New Ways to Invest in Bitcoin

ProShares Bitcoin Strategy and other ETFs offer an easier way to gain bitcoin exposure than buying the actual cryptocurrency.

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(Image credit: Getty Images)

The launch of an exchange-traded fund (ETF) based on bitcoin futures in October was epic. Less than a month after it opened, ProShares Bitcoin Strategy ETF (BITO (opens in new tab)) had $1.26 billion in assets – one of the biggest ETF debuts ever. A second bitcoin futures fund, Valkyrie Bitcoin Strategy ETF (BTF (opens in new tab)), opened two days after the ProShares fund.

The bitcoin futures ETFs are actively managed and use similar strategies. The managers buy one-month forward futures contracts – the nearest-dated contract – tied to bitcoin prices. Every month, they close or sell those contracts before they expire and buy new contracts dated for the next month.

You can't actually invest in bitcoin's spot price –the price at which an asset can be bought or sold for immediate delivery – says Simeon Hyman, head of investment strategy at ProShares. "So the futures market is a good place to get bitcoin exposure," he says. Because of the way futures contracts are sold, a certain amount of cash per contract needs to be held in collateral. That's why these ETFs are heavy in Treasuries and cash.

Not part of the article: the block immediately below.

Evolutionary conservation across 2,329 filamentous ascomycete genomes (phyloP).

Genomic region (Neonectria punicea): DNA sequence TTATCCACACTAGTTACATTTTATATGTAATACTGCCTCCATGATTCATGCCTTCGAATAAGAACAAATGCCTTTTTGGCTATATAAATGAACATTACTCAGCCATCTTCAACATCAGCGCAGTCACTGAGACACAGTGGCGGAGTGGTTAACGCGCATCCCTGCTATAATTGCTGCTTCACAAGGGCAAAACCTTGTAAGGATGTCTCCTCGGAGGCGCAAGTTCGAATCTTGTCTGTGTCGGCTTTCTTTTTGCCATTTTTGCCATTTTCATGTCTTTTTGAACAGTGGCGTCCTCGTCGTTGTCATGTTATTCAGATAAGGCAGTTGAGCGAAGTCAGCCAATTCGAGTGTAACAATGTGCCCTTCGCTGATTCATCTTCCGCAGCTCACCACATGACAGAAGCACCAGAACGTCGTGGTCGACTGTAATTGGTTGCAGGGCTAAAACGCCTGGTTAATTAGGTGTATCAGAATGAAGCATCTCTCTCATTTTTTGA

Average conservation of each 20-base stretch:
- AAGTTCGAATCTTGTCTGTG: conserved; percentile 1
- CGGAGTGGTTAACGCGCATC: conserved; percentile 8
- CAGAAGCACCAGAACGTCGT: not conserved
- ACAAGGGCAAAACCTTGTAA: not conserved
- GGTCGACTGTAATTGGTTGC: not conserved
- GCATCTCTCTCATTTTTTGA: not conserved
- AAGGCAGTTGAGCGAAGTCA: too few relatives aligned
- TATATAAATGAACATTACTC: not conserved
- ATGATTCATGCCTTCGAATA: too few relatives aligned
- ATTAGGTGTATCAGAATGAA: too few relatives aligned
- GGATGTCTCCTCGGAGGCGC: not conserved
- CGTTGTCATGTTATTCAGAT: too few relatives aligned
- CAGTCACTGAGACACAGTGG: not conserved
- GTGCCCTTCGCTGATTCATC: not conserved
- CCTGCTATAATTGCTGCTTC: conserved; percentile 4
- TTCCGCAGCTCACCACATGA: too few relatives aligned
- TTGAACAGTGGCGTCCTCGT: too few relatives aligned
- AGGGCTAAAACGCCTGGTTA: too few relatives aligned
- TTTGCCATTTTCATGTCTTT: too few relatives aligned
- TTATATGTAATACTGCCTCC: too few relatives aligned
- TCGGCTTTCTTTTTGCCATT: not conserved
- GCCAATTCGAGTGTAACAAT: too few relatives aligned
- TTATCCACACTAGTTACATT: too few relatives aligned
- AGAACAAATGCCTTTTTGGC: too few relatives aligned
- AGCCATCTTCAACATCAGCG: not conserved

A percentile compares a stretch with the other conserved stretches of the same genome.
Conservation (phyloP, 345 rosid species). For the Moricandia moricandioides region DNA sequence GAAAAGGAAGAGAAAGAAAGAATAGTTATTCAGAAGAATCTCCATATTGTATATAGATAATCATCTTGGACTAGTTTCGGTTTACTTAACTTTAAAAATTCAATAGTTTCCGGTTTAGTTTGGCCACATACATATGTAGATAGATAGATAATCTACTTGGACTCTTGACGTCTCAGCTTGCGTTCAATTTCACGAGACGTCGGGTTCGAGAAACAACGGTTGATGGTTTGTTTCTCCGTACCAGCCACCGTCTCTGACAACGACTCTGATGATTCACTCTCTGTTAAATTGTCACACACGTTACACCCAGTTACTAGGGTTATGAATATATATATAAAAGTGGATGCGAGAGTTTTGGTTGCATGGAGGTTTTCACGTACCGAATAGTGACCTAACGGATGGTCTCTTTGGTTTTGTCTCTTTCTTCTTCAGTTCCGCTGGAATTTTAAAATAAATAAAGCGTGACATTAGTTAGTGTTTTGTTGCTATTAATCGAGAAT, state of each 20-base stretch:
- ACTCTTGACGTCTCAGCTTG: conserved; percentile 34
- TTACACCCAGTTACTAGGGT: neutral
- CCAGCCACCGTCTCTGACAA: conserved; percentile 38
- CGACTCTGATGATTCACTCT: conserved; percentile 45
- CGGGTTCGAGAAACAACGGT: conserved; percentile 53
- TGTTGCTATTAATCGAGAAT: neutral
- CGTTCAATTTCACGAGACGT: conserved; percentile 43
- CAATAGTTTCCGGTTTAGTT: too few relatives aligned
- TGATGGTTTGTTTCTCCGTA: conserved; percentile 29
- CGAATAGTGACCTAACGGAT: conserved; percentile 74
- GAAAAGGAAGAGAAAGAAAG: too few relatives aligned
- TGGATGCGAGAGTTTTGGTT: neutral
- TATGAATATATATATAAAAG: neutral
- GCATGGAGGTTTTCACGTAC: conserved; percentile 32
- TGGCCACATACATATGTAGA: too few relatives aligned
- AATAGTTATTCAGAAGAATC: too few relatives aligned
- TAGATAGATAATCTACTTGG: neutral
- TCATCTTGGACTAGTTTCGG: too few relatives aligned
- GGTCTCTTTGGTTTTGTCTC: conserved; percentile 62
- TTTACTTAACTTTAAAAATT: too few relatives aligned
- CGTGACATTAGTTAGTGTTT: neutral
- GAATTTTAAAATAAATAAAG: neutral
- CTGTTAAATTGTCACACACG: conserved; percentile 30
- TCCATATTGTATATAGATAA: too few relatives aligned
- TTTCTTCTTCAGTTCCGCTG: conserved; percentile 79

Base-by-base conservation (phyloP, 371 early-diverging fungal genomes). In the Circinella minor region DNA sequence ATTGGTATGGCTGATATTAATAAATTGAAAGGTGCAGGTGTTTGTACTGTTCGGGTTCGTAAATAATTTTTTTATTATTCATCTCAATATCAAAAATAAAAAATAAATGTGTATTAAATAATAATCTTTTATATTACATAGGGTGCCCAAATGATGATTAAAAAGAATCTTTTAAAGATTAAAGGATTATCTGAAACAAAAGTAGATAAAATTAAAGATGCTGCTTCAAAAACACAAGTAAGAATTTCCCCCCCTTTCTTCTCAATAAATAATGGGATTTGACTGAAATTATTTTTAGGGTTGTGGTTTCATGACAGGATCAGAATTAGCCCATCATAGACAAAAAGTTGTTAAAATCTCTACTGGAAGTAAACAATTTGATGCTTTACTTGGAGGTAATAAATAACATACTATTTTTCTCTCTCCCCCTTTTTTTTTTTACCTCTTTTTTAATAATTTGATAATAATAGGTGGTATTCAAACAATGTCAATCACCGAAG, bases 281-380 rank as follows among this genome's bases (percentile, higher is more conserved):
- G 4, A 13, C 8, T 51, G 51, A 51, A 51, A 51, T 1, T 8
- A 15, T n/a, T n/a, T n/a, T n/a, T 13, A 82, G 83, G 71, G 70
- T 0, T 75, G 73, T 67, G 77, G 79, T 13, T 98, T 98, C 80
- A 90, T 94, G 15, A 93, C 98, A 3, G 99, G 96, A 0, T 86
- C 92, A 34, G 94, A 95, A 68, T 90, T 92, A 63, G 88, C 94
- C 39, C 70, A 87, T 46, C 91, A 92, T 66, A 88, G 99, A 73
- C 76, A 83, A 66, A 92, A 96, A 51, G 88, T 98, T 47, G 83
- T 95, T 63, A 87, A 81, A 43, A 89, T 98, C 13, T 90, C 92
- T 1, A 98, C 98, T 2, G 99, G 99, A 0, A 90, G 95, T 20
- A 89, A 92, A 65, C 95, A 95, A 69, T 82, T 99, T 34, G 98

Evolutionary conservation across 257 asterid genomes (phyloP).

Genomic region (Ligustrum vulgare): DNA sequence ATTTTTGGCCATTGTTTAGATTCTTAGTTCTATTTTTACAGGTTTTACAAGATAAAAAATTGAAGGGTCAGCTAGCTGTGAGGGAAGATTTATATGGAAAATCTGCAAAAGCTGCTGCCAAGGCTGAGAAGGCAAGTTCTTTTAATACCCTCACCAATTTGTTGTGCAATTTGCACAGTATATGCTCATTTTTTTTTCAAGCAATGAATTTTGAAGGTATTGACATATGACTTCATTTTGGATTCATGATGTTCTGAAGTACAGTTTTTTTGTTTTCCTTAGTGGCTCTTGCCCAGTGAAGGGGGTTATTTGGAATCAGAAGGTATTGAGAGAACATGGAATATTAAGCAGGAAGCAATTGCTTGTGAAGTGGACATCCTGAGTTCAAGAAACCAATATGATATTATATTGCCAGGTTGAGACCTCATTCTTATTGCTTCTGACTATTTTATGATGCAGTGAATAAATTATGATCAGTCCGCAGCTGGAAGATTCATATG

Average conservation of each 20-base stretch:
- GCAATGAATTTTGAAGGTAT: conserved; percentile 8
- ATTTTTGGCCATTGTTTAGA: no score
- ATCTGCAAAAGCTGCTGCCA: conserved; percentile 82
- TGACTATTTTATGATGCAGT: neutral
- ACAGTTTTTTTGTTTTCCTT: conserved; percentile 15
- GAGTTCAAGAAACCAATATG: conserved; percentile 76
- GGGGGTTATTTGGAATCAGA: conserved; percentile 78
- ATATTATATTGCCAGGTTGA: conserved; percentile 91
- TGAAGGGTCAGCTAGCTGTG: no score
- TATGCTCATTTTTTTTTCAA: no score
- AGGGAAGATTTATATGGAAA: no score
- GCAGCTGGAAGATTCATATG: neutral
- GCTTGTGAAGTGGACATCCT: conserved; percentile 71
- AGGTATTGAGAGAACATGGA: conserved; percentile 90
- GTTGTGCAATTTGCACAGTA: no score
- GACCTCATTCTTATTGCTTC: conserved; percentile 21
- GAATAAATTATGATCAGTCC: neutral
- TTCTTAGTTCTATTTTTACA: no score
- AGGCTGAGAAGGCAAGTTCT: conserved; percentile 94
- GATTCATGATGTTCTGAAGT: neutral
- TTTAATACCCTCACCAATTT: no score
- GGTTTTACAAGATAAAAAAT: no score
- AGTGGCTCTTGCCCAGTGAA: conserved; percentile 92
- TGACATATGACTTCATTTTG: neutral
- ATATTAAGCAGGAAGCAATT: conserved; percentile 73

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Both ProShares and Valkyrie examined how their respective futures-based strategies would have performed in the past, relative to the spot price of bitcoin, and found a high correlation – a so-called beta of 0.87 to 0.99 – between the two. For context, S&P 500 index funds typically have a beta of 1.0 with the stock benchmark.

But futures investing comes with some unique risks. Because of how these securities are priced, shifts in supply and demand for the underlying asset – in this case, bitcoin – can impact contract prices and the fund's returns.

ETFs also have limits on the amount of any given contract they can own, says Steven McClurg, Valkyrie Funds' chief investment officer. Funds with sizable assets may be forced to purchase longer-dated futures contracts, and that can increase volatility. In early November, for instance, ProShares' BITO held November and December contracts.

Even so, the ETFs offer an easier way to gain bitcoin exposure than buying the actual cryptocurrency. You don't have to open a digital currency exchange account or remember any passwords. But if you plan to invest, devote only a small portion of your portfolio to this kind of futures ETF.

There are other ways to gain exposure to bitcoin and blockchain, the technology behind the digital asset. Invesco Alerian Galaxy Crypto Economy ETF (SATO (opens in new tab)) focuses on companies that enable the crypto economy, such as Canaan (CAN (opens in new tab)), a Chinese maker of servers and microprocessors used to create bitcoin. Grayscale Bitcoin Trust (GBTC (opens in new tab)) has yet another approach: Every share in the trust is backed by bitcoin.

bitcoin etfs

Nellie S. Huang
Senior Associate Editor, Kiplinger's Personal Finance

Nellie joined Kiplinger in August 2011 after a seven-year stint in Hong Kong. There, she worked for the Wall Street Journal Asia, where as lifestyle editor, she launched and edited Scene Asia, an online guide to food, wine, entertainment and the arts in Asia. Prior to that, she was an editor at Weekend Journal, the Friday lifestyle section of the Wall Street Journal Asia. Kiplinger isn't Nellie's first foray into personal finance: She has also worked at SmartMoney (rising from fact-checker to senior writer), and she was a senior editor at Money.